Carnegies serve food at Ebbert United Methodist Church

Fiona, Lincoln, Katrina, Anna, Kelly and Cosette are ready to serve!

For the first time this year, Carnegies opted out of ritual Carson dinner and went to Ebbert United Methodist Church to help with the Wednesday night “Community Meal” dinner service. It was a great success and a fun way to get out in the community and really do some good. We helped prep, serve, and clean, giving a little break to the dedicated team of volunteers. Several Carnegies also mingled with the people who we were feeding, as there is a coffee half-hour prior to food service. Actually sitting down and talking with people who are homeless or food insecure was an eye-opening experience. These are people in our community, some of whom we recognized from around campus! Humanizing people by hearing their stories was humbling and inspiring. It diversifies the way we see people who are marginalized in our society.

BriAnna and Leslie are ready to hand out desserts

All together, we served meals to 95 people, many of whom rely on this service to get their dinner and would otherwise be struggling to feed themselves and their family. Speaking to the organizers and Pastor, I could tell our energy and youthful faces were much appreciated by both the guests and the volunteers alike.

At the University, it is often easy to forget about the homelessness problem that plagues Eugene and Springfield. But this is a very real situation and there are many in our local community who need our help.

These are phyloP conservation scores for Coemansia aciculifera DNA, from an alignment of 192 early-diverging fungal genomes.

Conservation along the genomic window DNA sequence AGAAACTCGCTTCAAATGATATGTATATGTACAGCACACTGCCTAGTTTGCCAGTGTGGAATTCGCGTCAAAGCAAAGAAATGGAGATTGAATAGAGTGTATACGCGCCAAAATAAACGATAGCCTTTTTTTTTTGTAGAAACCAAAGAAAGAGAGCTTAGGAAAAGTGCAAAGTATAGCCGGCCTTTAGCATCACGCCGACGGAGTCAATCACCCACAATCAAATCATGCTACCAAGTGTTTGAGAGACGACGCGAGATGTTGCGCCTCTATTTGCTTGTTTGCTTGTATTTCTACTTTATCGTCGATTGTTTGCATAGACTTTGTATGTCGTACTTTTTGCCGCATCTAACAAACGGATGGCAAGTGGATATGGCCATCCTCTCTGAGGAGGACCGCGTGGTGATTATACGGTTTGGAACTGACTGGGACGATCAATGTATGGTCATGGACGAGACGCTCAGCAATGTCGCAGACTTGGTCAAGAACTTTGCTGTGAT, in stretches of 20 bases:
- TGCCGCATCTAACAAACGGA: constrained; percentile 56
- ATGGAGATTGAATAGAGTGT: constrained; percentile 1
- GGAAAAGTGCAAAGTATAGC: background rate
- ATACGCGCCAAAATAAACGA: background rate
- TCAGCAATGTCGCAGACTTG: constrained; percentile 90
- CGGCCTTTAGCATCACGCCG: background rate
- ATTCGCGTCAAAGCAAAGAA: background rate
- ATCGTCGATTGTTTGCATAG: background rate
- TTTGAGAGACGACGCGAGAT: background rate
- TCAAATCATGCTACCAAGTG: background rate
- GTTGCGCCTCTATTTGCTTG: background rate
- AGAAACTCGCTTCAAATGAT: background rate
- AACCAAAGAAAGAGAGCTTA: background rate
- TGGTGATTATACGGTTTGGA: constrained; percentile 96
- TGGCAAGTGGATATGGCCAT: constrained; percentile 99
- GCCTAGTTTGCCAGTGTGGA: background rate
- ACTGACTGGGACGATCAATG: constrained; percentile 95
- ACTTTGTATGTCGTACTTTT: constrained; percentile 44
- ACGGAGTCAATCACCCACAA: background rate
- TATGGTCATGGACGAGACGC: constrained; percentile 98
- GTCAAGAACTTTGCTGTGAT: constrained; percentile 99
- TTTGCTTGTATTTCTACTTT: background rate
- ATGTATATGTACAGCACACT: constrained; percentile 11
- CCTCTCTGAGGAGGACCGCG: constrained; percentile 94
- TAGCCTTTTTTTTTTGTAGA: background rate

It was great experience to speak to the guests and hear their stories. To see what this service does for them and realize how privileged we are to never have to worry about where our next meal is coming from was something that stayed with all of us.

I look forward to going back soon!


The line was long and fast. It was busy!

“Volunteering with my friends and CGO members at the Ebbert United Methodist Church soup kitchen in Eugene was an awesome experience. It was great to be able to help and interact with people who are so often overlooked and avoided in our society. The atmosphere was warm and inviting and I am happy to say I had a lot of fun and I look forward to going back and being a part of it again.”

-Katrina Schmidt, ‘20

“Feeding the homeless is something I have always wanted to do, and having the opportunity to do it in a new community was an amazing experience. I felt that I was giving back to the Eugene/Springfield community, which had opened its doors to me as an out of state UO student. I hope to do the same once I return home.”

-BriAnna Greene, ‘20

Fiona handing out the last food: tuna sandwiches!

Ebbert United Methodist Church provides meals Monday mornings (8-11 am), sack lunches Tuesday and Thursday (8-1) and the dinner service Wednesdays (5:30, doors open at 4:30)

If you are interested in getting involved or have any questions, you can email the church at or call 541-746-3513.


John, Momo, and Kelsey, helping with the crazy pile of dishes.

The whole crew (minus Emily, who is working on a project with the church and had to go to the meeting!)



A reflection on Te-Nehisi Coates “Between the World and Me,” by Momo Wilms-Crowe

The Common Reading for all incoming freshmen this year at the University of Oregon was Between the World and Me, by Te-Nehisi Coates. This profound book has initiated conversations around campus, particularly in the context of the current political climate. Coate’s UO talk was February 3rd, 2017.